Has Graphic Culture Disappeared in the Design of Digital Products?

{ 🎨} – Graphic culture: where did it go?

A kid checking a typography book. Photo by Paul Hanaoka.

User-centred design (UCD) is today a standard for digital product and service design. It was designed by Donald Norman and Stephen Draper to counter-balance technology-centric design. Many technologies are at the basis of new uses: blockchain, machine learning, cloud computing, virtual reality … Design can be the bridge between these technologies and their uses.

The pitfall of user-centred design as it is used in North America and Europe today is that it substitutes without nuance the application of standardised methods and responses to the sensitive approach of creation. User experience design has become a recipe that leaves little room for creation. Few are the voices that rise to distance themselves from this approach.

Enough design methods wrote Jon KolkoMethodology and process are very interesting to talk about but, there is no point in denying that fact, but I fear that the digital design field has eventually produced much more discourse about (user-centred) method than actual (good) design.

French digital designer Jean-Louis Frechin has developed a reasoned critique of what he considers to be “Answers to partial problems, easy to objectify, incomplete prostheses erected into dogma.” (Le design des choses à l’heure du numérique, FYP, 2019, p. 134)

Donald Norman also pointed to the weaknesses of user-centred design and UX. He gives three reasons: first, the user can not be universal, he is “a moving target”. Then, a sum of needs, expectations, opinions and feelings do not make a product. On the other hand, it is the observation of user activities that informs the listening and research phase. Finally, too much attention to needs and their literal translation into design can remove its cohesion to design and add unwelcome complexity. Just as it is not a sum of features, the design of a product or service can not rely on the word of users. “Users are an objective and an ambition, they are not the solution”, to quote Jean-Louis Frechin.

To summarise, “UX’s methods cover more speculation than reality and not enough creative design.”  It’s up to us, digital designers, to come up with an approach that truly supports creative ambition to create the digital aesthetic that is lacking in the 21st century. In the user-centred design approach, uses, shape and aesthetics of the interface are treated as different entry points of the project. The artificial segmentation of expertises led to the devaluation of UI skills. On the contrary, it is a matter of articulating and harmonising the user research and the creative vision in a global creative approach.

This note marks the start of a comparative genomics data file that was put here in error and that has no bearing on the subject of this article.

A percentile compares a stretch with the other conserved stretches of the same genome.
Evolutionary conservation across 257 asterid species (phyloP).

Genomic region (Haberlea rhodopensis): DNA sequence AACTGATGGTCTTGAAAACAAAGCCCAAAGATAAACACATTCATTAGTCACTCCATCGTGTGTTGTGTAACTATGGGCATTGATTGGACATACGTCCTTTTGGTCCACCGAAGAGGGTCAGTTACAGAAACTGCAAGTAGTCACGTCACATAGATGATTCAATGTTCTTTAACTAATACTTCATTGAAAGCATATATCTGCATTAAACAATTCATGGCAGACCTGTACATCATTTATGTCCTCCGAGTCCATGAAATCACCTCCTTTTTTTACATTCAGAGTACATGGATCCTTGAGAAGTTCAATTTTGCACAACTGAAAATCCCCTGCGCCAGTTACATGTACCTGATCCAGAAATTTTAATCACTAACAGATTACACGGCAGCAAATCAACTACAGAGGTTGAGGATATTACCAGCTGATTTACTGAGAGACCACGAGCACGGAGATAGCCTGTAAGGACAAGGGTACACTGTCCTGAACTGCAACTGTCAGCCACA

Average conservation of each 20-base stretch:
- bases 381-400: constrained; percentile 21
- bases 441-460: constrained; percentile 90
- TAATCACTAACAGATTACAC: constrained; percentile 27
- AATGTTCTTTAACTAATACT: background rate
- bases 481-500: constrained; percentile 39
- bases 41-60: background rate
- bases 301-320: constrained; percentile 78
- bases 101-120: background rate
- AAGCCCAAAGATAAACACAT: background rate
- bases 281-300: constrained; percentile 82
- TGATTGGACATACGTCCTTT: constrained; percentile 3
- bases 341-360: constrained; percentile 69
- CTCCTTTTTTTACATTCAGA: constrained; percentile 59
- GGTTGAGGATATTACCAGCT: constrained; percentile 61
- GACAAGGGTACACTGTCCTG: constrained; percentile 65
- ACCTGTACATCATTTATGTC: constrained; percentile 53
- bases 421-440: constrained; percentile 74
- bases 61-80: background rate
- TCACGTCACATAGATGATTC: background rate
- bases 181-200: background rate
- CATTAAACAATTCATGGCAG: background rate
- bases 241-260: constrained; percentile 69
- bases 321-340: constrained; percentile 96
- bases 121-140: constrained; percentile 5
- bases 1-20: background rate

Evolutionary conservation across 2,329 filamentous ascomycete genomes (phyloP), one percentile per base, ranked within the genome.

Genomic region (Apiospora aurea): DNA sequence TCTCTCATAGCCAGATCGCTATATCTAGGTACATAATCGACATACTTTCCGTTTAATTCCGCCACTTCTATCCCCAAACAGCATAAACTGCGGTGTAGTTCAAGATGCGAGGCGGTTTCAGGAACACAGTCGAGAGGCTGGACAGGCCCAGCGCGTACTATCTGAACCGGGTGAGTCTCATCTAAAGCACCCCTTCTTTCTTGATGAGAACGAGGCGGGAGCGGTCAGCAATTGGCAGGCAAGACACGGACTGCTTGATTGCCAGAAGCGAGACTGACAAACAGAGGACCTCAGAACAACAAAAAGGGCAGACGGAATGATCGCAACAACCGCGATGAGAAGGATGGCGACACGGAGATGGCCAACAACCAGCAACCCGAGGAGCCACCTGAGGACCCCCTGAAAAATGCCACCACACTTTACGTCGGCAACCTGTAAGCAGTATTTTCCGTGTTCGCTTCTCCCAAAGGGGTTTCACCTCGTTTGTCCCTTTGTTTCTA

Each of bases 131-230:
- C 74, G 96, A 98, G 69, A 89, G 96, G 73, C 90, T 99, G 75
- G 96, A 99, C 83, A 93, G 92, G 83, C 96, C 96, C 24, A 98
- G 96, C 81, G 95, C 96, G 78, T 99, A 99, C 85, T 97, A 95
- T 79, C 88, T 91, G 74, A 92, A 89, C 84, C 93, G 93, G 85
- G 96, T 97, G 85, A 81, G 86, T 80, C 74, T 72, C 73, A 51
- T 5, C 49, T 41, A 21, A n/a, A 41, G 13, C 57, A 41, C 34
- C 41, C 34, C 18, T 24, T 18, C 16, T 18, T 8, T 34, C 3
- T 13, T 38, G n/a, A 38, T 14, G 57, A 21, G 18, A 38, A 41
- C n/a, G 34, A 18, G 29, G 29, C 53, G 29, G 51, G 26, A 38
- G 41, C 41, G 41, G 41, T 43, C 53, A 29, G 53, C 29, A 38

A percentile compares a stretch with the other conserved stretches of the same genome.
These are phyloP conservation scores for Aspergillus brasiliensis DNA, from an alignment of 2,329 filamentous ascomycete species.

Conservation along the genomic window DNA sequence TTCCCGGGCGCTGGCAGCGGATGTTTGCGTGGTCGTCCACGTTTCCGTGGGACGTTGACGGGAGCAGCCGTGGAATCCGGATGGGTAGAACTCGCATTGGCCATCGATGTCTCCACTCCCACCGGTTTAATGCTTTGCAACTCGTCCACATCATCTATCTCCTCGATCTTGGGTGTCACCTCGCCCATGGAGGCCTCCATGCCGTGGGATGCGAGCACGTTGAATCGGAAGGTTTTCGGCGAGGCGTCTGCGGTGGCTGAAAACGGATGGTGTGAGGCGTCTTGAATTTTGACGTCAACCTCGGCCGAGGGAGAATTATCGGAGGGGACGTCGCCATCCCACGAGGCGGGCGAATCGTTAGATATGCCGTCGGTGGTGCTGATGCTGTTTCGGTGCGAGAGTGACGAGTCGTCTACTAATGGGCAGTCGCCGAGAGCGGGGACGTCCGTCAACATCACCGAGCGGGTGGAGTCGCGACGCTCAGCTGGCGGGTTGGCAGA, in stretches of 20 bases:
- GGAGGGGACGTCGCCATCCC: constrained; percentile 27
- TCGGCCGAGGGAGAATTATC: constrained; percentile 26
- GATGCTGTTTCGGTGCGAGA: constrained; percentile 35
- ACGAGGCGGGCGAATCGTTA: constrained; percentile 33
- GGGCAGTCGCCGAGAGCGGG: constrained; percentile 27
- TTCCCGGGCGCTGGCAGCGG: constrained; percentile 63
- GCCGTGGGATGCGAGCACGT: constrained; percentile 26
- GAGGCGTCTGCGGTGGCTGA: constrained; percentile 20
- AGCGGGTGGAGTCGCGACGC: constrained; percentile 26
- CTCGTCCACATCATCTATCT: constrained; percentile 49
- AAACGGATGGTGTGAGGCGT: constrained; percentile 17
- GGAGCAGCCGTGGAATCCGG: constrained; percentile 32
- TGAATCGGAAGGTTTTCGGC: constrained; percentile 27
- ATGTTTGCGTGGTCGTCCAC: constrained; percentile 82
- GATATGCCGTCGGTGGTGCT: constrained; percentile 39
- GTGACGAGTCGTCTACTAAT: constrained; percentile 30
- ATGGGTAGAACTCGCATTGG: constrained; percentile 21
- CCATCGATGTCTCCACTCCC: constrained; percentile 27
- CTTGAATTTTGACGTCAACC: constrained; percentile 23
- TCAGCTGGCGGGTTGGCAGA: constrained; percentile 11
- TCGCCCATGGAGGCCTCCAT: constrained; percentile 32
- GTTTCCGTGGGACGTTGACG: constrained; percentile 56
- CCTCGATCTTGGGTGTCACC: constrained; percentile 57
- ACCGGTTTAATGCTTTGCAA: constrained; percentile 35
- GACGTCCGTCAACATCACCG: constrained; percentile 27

Several books about graphic design. Photo by Jeroen den Otter.

Where Did Graphic Culture Go?

Worse, where did the graphic culture go?

Have we not knowingly relegated it to the background? Do we still teach graphic design in schools where UX designers, interaction designers and service designers are trained?

Brad Frost replaced Neville Brody, Muriel Cooper, Susan Kare and Paul Rand. By dint of industrialising the design of our projects, lean UX here and design system by that, our productions have been erased and faded behind the experience supposed to become the alpha and the omega of digital products and services. This lack of flavour is widely perceptible in the products of our start-ups, which also show a loss of symbolism and meaning. It is unfortunate to note that digital design has not produced what M / M Paris, Stefan Sagmeister, Saul Bass and many others imagined in the field of graphic design. 

In Le Dormeur éveillé, a text that remains famous, Gaston Bachelard expresses the importance of the imaginary: “Our belonging to the world of images is stronger, more constitutive of our being than our belonging to the world of ideas”. This is how the creative side must regain its rights over methods and recipes. It is urgent to rehabilitate the visual and aesthetic part of creation in digital design. 

Benoît Drouillat Avatar

Benoît Drouillat / Head of Design @ Oodrive

Designer, teacher and writer. Founder of Designers Interactifs, a leading professional organization in France. In parallel, he collaborated with numerous schools and published several books about digital design.